After completing my first challenge, I was given a slightly harder second challenge - the famous Interval Scheduling Problem.

The task was as follows:

• Input is a list of start and end times, e.g. [[1,2][3,4], ... ]
• The times are between 1 and 1000000, and there are never more than 100 appointments.
• You must create a function where the return value must equal the maximum number of appointments that can be scheduled
• I was given three days to complete the task

# If at first you don’t succeed …

I decided to try to solve the puzzle without looking up the right answer. I first thought that because the number of appointments was limited by the conflicts, and a graph was a good data structure to represent conflicts, that a graph based approach might be fruitful. I quickly made simple Node and Graph data structures, and tested it out. It worked on some of the tests provided by google, but not all of them.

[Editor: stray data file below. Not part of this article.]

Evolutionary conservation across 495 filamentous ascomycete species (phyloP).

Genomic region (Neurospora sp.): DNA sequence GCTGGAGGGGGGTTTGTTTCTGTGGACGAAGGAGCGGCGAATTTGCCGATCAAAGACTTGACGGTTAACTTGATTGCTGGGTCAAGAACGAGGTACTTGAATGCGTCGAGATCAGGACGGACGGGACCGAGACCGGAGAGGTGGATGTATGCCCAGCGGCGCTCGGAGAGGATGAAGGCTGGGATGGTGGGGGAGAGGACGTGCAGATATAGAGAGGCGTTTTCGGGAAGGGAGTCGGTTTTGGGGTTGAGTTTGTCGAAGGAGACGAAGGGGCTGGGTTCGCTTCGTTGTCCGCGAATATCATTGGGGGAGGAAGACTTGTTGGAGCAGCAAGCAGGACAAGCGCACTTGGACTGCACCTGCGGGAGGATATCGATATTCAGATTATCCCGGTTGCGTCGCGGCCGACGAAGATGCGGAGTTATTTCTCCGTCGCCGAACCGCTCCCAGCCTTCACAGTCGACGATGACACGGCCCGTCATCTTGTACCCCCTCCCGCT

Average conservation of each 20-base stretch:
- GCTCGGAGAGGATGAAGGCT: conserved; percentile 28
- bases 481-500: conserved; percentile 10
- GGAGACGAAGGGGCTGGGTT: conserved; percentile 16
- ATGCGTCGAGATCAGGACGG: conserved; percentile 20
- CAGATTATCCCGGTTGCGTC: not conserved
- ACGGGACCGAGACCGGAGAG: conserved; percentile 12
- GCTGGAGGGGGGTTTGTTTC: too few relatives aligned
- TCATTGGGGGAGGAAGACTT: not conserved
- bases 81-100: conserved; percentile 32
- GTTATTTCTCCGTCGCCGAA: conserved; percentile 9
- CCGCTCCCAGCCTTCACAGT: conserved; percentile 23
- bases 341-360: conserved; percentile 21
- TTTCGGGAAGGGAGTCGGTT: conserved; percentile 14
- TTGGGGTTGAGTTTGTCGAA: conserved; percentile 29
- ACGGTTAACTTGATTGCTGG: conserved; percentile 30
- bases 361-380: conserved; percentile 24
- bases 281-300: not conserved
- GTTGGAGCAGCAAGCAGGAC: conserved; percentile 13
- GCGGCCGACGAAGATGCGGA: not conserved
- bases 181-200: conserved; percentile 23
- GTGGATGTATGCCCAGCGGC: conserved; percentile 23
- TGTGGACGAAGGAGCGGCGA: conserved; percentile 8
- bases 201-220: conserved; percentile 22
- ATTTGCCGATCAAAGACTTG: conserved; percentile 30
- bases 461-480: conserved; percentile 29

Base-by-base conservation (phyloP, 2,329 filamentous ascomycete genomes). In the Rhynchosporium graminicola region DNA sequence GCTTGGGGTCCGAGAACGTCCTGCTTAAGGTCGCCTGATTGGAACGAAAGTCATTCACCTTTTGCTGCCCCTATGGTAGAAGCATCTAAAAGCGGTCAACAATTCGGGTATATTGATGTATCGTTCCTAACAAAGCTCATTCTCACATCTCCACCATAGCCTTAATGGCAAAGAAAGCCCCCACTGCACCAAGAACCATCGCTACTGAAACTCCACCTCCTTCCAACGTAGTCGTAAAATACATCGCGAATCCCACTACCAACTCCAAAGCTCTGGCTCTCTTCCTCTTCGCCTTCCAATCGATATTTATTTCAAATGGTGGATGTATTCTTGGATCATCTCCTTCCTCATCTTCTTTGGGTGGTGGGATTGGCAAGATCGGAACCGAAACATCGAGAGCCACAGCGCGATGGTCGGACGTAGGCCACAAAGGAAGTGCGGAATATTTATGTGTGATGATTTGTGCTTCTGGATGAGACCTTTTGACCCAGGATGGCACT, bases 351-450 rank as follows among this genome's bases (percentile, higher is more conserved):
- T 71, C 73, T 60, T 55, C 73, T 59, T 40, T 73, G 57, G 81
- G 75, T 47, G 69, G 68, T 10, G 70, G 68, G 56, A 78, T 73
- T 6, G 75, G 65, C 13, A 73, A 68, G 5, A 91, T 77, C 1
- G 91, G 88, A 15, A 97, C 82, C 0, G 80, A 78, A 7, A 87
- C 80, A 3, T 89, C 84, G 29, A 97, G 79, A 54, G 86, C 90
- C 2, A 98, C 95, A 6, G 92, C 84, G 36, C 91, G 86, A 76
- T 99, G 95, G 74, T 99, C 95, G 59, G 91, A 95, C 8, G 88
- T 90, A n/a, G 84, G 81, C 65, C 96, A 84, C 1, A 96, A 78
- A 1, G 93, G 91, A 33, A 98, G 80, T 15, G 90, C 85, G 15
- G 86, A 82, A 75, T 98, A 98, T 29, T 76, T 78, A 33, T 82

# Try again

As I was debugging, I began to think that this had to be an over-complicated solution to the problem. I went to Wikipedia and found that the much simpler “Earliest Finishing Time” algorithm was the optimal solution:

• Sort the intervals by earliest finishing time
• Accept each interval of it doesn’t conflict with the previously accepted intervals

This took only a few minutes to implement and passed the tests on the Foobar website. You can even prove the correctness of this algorithm by using a charging argument.

# The anti-climactic finish

After Google accepted my answer, I was notified that I was halfway done with Level 2. I typed “request” into the command line on the site …

And that was the end of my Foobar adventure. No warning. No explanation. No closure.

Testing Google link detection, please ignore: Holloway Bay